In stomps a giant man with bulging, manic eyes, immediately demanding to know where the liquor cabinet is located. He introduces himself as the Brown Buffalo. He assumes you've heard of him, and when you tell him you haven't, he declares that he's the most radical of radical Chicano lawyers, Oscar Zeta Acosta. He locates the liquor, pours himself a glass, and sits at the table. “Wasn't there supposed to be dinner?” he asks.
After loading his plate full of food, the Brown Buffalo, as he insists on being called, offers his version of the Chicano Movement, starting with his childhood. As he recounts his hang-ups about race and his forever frustrated quest to fit the American ideal or achieve the American dream, it dawns on you that Oscar's version of the Chicano Movement never deviates from his own point of view as the central protagonist. He grows angry, he sheds tears, he reveals details that make you uncomfortable, and just when you think he'll never stop, he passes out after one too many drinks.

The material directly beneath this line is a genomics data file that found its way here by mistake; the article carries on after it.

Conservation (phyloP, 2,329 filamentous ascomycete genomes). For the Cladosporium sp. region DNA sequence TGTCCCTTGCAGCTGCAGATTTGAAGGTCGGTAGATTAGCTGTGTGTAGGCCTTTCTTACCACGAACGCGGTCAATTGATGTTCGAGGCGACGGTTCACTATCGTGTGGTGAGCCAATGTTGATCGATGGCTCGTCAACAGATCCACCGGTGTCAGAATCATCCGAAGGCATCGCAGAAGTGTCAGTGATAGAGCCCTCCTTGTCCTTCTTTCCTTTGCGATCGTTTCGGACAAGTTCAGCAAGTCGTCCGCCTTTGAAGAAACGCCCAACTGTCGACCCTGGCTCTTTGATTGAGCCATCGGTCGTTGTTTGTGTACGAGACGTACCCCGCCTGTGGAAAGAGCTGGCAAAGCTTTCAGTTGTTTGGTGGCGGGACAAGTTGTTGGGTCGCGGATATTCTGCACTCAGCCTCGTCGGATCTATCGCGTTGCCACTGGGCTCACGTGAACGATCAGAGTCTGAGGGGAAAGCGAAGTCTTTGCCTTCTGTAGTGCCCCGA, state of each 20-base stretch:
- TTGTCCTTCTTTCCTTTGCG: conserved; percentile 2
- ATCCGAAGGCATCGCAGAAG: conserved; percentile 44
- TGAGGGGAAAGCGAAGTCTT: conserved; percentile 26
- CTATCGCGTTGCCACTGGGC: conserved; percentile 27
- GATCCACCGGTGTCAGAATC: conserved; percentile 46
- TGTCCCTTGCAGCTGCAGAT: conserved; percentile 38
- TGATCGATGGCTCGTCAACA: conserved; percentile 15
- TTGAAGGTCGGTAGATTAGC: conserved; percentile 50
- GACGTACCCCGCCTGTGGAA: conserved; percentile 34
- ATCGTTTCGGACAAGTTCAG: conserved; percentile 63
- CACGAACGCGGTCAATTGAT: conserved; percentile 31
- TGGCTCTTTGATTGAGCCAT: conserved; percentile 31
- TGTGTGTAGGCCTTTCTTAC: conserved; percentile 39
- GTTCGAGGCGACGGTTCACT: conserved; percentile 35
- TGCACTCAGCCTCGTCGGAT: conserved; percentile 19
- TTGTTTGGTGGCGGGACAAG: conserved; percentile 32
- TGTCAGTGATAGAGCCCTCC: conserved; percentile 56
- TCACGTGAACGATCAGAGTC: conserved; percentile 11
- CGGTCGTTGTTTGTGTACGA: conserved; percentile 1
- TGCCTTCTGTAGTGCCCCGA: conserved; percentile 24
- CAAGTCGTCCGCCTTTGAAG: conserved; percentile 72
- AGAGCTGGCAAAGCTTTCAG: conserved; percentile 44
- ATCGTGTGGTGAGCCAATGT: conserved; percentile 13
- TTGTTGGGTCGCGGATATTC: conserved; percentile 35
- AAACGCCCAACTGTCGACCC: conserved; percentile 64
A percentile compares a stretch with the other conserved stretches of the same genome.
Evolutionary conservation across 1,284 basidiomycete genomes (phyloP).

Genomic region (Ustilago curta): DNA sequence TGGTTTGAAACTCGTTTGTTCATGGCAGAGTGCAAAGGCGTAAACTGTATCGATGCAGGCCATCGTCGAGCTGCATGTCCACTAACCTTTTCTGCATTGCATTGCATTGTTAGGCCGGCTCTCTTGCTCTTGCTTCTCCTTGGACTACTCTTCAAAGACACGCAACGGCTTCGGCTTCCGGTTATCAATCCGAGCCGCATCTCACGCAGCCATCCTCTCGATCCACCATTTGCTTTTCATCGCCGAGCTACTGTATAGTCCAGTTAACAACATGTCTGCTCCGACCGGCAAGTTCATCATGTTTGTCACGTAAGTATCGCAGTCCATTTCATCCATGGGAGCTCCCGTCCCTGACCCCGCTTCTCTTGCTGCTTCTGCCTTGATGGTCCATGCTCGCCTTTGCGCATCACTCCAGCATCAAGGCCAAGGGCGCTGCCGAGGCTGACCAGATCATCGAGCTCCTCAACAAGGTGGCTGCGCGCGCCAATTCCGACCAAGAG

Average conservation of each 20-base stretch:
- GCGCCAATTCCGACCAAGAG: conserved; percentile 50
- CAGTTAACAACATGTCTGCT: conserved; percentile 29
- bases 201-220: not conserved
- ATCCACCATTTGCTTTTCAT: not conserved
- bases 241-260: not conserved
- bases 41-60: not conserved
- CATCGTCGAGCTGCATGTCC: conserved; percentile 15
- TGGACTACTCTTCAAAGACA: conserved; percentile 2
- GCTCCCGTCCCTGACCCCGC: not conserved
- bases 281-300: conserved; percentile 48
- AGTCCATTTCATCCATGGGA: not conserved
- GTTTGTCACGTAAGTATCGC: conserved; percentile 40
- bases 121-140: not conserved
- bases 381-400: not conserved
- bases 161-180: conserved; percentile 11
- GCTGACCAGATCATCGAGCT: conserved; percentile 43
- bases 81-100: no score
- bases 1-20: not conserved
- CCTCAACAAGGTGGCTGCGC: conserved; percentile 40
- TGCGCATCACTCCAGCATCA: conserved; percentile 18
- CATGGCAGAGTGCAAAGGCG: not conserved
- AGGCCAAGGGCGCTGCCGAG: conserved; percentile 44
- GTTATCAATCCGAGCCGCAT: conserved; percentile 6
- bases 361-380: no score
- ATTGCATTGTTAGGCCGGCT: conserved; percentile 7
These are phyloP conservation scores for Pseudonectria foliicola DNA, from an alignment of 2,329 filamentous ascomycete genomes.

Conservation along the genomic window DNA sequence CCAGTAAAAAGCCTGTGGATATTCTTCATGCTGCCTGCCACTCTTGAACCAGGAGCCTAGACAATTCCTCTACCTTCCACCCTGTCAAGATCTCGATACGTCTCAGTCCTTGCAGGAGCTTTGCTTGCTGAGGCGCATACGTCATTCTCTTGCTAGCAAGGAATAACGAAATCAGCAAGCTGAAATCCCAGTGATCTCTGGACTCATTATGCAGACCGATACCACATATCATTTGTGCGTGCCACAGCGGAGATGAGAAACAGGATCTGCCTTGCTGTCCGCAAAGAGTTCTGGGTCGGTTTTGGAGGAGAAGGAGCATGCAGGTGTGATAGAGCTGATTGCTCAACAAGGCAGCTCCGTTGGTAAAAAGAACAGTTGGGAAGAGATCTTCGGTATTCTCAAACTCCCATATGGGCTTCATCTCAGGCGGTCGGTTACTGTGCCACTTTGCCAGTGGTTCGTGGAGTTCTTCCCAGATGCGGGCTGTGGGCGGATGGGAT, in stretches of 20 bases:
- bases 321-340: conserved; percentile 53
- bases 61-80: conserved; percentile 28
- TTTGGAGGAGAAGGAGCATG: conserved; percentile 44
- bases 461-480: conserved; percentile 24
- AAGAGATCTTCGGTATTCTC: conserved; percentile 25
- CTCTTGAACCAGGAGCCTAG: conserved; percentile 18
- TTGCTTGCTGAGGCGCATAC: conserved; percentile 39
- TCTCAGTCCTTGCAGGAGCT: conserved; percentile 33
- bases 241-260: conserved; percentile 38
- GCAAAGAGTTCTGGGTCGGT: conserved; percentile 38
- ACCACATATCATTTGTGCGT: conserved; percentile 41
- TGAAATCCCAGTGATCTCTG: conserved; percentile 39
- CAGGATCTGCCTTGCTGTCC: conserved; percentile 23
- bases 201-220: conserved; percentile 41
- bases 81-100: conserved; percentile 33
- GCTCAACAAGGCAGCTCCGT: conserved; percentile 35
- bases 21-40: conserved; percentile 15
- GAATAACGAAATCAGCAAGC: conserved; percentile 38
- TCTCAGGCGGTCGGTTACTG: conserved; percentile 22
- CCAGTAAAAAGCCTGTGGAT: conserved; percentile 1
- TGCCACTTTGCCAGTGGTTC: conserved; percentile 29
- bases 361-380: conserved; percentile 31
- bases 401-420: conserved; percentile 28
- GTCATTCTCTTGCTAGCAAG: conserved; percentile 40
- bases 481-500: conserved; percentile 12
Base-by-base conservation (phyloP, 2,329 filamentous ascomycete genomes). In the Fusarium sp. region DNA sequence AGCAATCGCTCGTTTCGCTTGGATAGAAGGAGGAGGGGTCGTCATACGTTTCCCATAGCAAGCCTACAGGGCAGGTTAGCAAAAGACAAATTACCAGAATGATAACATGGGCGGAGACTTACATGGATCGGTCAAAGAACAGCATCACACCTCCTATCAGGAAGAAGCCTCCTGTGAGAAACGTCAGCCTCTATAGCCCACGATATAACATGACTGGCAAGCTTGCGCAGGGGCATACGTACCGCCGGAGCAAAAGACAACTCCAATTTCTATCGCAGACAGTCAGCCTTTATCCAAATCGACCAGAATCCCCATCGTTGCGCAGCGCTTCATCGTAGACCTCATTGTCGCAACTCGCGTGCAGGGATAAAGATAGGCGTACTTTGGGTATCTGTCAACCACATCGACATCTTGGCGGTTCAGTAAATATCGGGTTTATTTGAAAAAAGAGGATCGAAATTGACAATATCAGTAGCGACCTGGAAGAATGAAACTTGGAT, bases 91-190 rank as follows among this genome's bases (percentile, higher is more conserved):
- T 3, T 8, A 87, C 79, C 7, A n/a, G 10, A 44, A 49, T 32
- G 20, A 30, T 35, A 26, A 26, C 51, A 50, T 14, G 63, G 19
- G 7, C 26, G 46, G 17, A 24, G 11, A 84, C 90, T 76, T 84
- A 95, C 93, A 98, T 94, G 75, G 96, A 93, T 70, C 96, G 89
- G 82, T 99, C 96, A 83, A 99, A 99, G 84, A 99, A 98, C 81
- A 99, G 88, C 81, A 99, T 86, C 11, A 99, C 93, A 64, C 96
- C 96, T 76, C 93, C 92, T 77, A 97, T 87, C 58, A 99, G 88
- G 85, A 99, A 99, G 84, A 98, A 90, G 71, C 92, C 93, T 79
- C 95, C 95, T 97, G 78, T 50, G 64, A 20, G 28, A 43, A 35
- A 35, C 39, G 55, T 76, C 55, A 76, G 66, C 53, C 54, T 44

As you clear the table, you hope you've seen the last of it all. But soon you hear a gentle knock at the door. With trepidation you open it, half expecting to find an even larger Brown Buffalo. Instead, you find a small woman with short hair and a kind smile. “I'm sorry I'm late,” she says. “My name is Gloria Anzaldúa.” You invite the Chicana s...